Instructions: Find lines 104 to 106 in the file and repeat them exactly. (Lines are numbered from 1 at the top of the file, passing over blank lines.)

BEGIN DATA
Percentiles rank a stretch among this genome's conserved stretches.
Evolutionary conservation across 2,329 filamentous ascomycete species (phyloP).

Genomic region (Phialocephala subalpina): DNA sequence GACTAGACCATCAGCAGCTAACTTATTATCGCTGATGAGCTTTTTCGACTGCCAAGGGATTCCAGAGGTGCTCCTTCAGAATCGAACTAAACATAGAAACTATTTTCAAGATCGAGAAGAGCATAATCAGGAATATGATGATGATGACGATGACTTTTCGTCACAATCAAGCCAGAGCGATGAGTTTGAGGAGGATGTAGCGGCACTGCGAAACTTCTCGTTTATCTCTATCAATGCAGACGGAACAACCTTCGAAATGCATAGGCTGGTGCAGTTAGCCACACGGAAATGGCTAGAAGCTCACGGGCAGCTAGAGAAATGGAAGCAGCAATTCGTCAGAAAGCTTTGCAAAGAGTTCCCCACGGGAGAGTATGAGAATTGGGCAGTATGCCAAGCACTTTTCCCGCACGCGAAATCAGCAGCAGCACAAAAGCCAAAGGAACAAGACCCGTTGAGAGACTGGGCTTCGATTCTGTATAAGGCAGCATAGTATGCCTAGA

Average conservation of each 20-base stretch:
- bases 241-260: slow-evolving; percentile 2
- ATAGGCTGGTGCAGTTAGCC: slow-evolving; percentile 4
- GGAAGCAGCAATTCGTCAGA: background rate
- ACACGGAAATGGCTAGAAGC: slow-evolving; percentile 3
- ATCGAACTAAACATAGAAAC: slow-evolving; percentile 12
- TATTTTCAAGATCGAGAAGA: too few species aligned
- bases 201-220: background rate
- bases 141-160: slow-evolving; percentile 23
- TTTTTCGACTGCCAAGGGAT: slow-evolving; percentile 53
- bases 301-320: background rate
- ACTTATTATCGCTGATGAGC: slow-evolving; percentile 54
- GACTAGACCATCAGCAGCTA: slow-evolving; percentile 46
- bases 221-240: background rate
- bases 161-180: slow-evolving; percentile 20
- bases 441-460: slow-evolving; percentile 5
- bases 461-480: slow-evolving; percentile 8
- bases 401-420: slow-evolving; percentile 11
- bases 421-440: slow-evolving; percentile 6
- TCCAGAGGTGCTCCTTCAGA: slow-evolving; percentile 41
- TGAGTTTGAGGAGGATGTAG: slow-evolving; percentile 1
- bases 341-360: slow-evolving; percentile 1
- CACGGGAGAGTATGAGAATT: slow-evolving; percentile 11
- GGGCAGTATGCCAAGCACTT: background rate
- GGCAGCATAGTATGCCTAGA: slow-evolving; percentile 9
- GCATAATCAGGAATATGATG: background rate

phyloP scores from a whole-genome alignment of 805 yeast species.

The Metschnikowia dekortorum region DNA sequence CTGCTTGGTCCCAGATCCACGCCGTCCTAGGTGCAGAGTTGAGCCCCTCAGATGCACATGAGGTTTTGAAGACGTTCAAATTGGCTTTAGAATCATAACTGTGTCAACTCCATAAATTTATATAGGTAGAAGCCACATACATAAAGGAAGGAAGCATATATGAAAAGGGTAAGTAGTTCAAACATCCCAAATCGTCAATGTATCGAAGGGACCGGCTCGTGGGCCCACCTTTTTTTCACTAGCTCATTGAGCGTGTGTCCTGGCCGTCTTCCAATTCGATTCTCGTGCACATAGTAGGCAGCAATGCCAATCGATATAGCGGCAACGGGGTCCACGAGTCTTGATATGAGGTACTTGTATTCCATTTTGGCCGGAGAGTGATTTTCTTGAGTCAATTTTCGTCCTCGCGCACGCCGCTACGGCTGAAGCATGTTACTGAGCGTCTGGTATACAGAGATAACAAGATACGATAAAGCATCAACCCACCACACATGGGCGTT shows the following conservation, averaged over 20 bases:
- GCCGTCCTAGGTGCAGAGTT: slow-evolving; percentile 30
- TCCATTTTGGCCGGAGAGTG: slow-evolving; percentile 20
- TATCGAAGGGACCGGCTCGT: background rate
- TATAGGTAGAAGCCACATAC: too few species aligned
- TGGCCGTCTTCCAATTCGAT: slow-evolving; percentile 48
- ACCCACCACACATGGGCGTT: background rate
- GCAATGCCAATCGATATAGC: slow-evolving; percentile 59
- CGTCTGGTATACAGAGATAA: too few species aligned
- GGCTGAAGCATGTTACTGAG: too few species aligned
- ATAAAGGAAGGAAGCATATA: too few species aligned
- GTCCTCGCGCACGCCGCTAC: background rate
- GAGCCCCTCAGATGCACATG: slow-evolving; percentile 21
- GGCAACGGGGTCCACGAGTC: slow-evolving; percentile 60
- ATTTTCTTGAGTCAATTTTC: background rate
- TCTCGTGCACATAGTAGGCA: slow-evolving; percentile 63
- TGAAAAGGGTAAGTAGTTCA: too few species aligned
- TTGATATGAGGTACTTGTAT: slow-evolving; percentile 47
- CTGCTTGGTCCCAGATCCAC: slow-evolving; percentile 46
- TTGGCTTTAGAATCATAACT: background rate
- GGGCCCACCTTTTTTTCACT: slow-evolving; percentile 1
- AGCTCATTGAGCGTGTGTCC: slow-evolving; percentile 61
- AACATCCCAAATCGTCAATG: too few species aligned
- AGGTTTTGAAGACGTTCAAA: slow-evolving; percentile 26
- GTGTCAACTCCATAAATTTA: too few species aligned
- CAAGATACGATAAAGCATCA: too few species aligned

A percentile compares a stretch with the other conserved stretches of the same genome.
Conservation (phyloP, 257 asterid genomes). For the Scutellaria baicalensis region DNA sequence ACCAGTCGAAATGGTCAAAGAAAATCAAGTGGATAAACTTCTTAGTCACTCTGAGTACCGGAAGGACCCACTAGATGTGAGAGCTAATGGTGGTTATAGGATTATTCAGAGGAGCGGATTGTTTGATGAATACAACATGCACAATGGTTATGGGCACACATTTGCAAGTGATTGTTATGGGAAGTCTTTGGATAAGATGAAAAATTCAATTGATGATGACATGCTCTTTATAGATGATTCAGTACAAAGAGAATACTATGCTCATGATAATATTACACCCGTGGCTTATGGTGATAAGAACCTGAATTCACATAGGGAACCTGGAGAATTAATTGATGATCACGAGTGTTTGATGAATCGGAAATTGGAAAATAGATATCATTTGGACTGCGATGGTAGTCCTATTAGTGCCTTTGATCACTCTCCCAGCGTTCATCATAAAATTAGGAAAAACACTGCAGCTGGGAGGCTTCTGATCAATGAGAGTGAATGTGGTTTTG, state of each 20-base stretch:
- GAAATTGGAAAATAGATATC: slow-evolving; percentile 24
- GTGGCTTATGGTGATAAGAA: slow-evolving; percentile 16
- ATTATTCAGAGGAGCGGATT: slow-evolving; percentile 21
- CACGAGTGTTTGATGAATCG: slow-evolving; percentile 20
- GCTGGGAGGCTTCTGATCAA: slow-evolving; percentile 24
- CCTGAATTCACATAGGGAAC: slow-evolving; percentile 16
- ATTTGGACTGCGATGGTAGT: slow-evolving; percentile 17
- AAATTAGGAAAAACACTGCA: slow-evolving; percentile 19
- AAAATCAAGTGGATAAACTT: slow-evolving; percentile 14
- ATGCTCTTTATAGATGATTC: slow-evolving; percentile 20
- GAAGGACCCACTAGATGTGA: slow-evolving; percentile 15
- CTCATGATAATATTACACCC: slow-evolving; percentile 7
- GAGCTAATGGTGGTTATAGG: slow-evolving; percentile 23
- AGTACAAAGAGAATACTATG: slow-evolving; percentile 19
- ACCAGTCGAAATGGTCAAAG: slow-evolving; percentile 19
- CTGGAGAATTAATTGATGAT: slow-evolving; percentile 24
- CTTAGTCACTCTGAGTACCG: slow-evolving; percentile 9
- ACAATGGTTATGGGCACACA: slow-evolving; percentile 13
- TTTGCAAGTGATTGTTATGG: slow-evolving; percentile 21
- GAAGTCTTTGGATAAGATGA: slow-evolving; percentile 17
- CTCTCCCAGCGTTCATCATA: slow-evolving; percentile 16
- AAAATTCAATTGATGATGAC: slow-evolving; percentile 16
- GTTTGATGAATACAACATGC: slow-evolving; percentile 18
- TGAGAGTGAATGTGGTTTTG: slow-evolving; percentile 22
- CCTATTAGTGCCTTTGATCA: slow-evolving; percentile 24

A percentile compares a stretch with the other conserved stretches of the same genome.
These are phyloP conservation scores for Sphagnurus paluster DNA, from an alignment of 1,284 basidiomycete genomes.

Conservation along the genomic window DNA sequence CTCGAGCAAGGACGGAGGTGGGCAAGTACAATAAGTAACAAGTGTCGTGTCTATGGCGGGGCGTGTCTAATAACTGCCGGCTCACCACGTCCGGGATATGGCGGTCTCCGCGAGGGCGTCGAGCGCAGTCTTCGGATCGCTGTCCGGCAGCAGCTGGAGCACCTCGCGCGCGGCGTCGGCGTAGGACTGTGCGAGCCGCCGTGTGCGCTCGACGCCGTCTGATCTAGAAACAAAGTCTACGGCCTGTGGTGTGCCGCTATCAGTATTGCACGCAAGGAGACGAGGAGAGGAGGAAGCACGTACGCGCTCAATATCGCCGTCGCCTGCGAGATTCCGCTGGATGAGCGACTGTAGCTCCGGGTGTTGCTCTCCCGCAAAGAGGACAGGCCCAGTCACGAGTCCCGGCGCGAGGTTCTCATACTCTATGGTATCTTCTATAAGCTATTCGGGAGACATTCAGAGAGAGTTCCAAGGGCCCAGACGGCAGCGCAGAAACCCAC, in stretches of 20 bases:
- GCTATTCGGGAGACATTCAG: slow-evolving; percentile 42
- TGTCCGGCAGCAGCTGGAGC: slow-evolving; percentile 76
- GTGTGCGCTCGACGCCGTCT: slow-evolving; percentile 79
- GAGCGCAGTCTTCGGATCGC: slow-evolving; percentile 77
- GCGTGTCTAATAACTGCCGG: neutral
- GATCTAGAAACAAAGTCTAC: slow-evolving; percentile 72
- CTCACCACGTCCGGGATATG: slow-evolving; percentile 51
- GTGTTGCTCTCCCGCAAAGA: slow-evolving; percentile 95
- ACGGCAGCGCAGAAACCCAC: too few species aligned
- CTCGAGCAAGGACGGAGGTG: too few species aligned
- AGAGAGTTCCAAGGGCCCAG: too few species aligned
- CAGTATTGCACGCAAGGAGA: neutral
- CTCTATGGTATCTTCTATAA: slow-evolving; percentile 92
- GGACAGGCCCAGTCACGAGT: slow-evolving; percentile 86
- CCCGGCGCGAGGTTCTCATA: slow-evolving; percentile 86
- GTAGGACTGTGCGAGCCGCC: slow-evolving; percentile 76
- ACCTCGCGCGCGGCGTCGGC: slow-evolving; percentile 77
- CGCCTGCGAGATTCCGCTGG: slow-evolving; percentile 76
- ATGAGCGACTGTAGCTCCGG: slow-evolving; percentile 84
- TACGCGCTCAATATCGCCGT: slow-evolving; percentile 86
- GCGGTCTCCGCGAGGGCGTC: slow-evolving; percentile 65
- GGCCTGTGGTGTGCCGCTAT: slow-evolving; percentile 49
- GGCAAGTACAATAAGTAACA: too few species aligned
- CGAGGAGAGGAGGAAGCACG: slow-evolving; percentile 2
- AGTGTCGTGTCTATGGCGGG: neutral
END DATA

- CGCCTGCGAGATTCCGCTGG: slow-evolving; percentile 76
- ATGAGCGACTGTAGCTCCGG: slow-evolving; percentile 84
- TACGCGCTCAATATCGCCGT: slow-evolving; percentile 86